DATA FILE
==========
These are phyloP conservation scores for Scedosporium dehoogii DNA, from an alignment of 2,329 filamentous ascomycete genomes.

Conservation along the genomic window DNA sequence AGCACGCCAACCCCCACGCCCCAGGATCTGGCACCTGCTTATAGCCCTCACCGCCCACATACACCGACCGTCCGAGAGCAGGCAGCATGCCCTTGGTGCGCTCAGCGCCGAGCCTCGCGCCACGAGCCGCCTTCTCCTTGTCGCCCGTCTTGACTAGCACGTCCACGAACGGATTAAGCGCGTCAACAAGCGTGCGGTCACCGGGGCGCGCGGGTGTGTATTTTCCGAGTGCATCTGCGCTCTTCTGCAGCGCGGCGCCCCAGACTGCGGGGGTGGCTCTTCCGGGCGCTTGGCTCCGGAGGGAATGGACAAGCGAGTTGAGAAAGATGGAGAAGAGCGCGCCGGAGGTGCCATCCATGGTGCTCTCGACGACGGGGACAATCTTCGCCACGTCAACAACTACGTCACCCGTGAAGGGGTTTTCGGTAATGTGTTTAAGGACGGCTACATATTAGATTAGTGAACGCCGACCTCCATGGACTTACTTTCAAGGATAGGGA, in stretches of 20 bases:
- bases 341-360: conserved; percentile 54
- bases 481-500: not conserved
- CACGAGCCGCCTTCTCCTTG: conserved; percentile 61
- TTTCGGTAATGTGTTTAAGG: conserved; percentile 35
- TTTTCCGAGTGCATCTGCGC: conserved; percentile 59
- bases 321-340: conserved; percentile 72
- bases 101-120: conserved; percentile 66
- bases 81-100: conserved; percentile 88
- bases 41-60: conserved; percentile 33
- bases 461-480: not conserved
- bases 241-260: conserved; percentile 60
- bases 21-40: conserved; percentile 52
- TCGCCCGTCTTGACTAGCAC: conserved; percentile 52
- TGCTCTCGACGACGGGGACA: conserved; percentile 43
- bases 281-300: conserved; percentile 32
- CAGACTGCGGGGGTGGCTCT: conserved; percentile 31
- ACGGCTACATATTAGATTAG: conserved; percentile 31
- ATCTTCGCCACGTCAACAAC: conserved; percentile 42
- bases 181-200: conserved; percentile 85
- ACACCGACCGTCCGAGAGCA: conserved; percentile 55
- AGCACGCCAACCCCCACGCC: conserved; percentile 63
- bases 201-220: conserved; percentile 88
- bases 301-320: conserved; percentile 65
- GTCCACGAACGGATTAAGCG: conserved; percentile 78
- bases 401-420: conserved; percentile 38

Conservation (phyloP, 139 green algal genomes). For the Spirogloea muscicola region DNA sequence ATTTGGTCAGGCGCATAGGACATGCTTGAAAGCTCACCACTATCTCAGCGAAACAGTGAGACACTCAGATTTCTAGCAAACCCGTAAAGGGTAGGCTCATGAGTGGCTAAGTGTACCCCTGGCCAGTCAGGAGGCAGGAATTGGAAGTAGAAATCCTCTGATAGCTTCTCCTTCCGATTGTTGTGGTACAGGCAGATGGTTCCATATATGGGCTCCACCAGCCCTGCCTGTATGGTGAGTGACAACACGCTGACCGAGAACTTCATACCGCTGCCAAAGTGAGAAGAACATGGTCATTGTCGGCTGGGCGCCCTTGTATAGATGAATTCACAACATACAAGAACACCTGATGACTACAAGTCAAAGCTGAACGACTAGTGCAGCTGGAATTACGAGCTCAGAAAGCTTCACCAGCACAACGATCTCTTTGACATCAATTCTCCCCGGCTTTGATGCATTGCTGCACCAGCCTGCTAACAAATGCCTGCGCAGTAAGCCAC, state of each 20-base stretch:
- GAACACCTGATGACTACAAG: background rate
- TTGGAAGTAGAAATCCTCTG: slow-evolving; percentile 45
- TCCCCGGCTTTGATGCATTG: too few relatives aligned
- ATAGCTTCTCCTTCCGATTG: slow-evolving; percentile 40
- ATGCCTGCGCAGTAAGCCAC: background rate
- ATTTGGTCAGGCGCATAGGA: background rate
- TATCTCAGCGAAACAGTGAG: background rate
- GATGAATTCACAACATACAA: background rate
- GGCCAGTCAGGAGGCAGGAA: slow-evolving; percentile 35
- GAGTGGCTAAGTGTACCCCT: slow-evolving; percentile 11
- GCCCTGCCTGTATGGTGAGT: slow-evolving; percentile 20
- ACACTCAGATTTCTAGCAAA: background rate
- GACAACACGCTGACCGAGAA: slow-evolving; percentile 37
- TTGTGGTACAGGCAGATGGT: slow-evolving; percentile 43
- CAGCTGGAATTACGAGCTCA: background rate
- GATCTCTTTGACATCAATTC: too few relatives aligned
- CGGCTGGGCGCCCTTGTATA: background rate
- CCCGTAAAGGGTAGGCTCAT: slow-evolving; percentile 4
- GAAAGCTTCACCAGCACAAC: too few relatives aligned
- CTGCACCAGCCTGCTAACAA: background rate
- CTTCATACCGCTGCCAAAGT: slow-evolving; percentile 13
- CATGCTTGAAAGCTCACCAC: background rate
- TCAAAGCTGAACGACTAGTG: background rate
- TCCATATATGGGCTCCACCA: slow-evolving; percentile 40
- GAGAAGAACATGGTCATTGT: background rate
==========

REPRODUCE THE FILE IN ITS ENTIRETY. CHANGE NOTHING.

These are phyloP conservation scores for Scedosporium dehoogii DNA, from an alignment of 2,329 filamentous ascomycete genomes.

Conservation along the genomic window DNA sequence AGCACGCCAACCCCCACGCCCCAGGATCTGGCACCTGCTTATAGCCCTCACCGCCCACATACACCGACCGTCCGAGAGCAGGCAGCATGCCCTTGGTGCGCTCAGCGCCGAGCCTCGCGCCACGAGCCGCCTTCTCCTTGTCGCCCGTCTTGACTAGCACGTCCACGAACGGATTAAGCGCGTCAACAAGCGTGCGGTCACCGGGGCGCGCGGGTGTGTATTTTCCGAGTGCATCTGCGCTCTTCTGCAGCGCGGCGCCCCAGACTGCGGGGGTGGCTCTTCCGGGCGCTTGGCTCCGGAGGGAATGGACAAGCGAGTTGAGAAAGATGGAGAAGAGCGCGCCGGAGGTGCCATCCATGGTGCTCTCGACGACGGGGACAATCTTCGCCACGTCAACAACTACGTCACCCGTGAAGGGGTTTTCGGTAATGTGTTTAAGGACGGCTACATATTAGATTAGTGAACGCCGACCTCCATGGACTTACTTTCAAGGATAGGGA, in stretches of 20 bases:
- bases 341-360: conserved; percentile 54
- bases 481-500: not conserved
- CACGAGCCGCCTTCTCCTTG: conserved; percentile 61
- TTTCGGTAATGTGTTTAAGG: conserved; percentile 35
- TTTTCCGAGTGCATCTGCGC: conserved; percentile 59
- bases 321-340: conserved; percentile 72
- bases 101-120: conserved; percentile 66
- bases 81-100: conserved; percentile 88
- bases 41-60: conserved; percentile 33
- bases 461-480: not conserved
- bases 241-260: conserved; percentile 60
- bases 21-40: conserved; percentile 52
- TCGCCCGTCTTGACTAGCAC: conserved; percentile 52
- TGCTCTCGACGACGGGGACA: conserved; percentile 43
- bases 281-300: conserved; percentile 32
- CAGACTGCGGGGGTGGCTCT: conserved; percentile 31
- ACGGCTACATATTAGATTAG: conserved; percentile 31
- ATCTTCGCCACGTCAACAAC: conserved; percentile 42
- bases 181-200: conserved; percentile 85
- ACACCGACCGTCCGAGAGCA: conserved; percentile 55
- AGCACGCCAACCCCCACGCC: conserved; percentile 63
- bases 201-220: conserved; percentile 88
- bases 301-320: conserved; percentile 65
- GTCCACGAACGGATTAAGCG: conserved; percentile 78
- bases 401-420: conserved; percentile 38

Conservation (phyloP, 139 green algal genomes). For the Spirogloea muscicola region DNA sequence ATTTGGTCAGGCGCATAGGACATGCTTGAAAGCTCACCACTATCTCAGCGAAACAGTGAGACACTCAGATTTCTAGCAAACCCGTAAAGGGTAGGCTCATGAGTGGCTAAGTGTACCCCTGGCCAGTCAGGAGGCAGGAATTGGAAGTAGAAATCCTCTGATAGCTTCTCCTTCCGATTGTTGTGGTACAGGCAGATGGTTCCATATATGGGCTCCACCAGCCCTGCCTGTATGGTGAGTGACAACACGCTGACCGAGAACTTCATACCGCTGCCAAAGTGAGAAGAACATGGTCATTGTCGGCTGGGCGCCCTTGTATAGATGAATTCACAACATACAAGAACACCTGATGACTACAAGTCAAAGCTGAACGACTAGTGCAGCTGGAATTACGAGCTCAGAAAGCTTCACCAGCACAACGATCTCTTTGACATCAATTCTCCCCGGCTTTGATGCATTGCTGCACCAGCCTGCTAACAAATGCCTGCGCAGTAAGCCAC, state of each 20-base stretch:
- GAACACCTGATGACTACAAG: background rate
- TTGGAAGTAGAAATCCTCTG: slow-evolving; percentile 45
- TCCCCGGCTTTGATGCATTG: too few relatives aligned
- ATAGCTTCTCCTTCCGATTG: slow-evolving; percentile 40
- ATGCCTGCGCAGTAAGCCAC: background rate
- ATTTGGTCAGGCGCATAGGA: background rate
- TATCTCAGCGAAACAGTGAG: background rate
- GATGAATTCACAACATACAA: background rate
- GGCCAGTCAGGAGGCAGGAA: slow-evolving; percentile 35
- GAGTGGCTAAGTGTACCCCT: slow-evolving; percentile 11
- GCCCTGCCTGTATGGTGAGT: slow-evolving; percentile 20
- ACACTCAGATTTCTAGCAAA: background rate
- GACAACACGCTGACCGAGAA: slow-evolving; percentile 37
- TTGTGGTACAGGCAGATGGT: slow-evolving; percentile 43
- CAGCTGGAATTACGAGCTCA: background rate
- GATCTCTTTGACATCAATTC: too few relatives aligned
- CGGCTGGGCGCCCTTGTATA: background rate
- CCCGTAAAGGGTAGGCTCAT: slow-evolving; percentile 4
- GAAAGCTTCACCAGCACAAC: too few relatives aligned
- CTGCACCAGCCTGCTAACAA: background rate
- CTTCATACCGCTGCCAAAGT: slow-evolving; percentile 13
- CATGCTTGAAAGCTCACCAC: background rate
- TCAAAGCTGAACGACTAGTG: background rate
- TCCATATATGGGCTCCACCA: slow-evolving; percentile 40
- GAGAAGAACATGGTCATTGT: background rate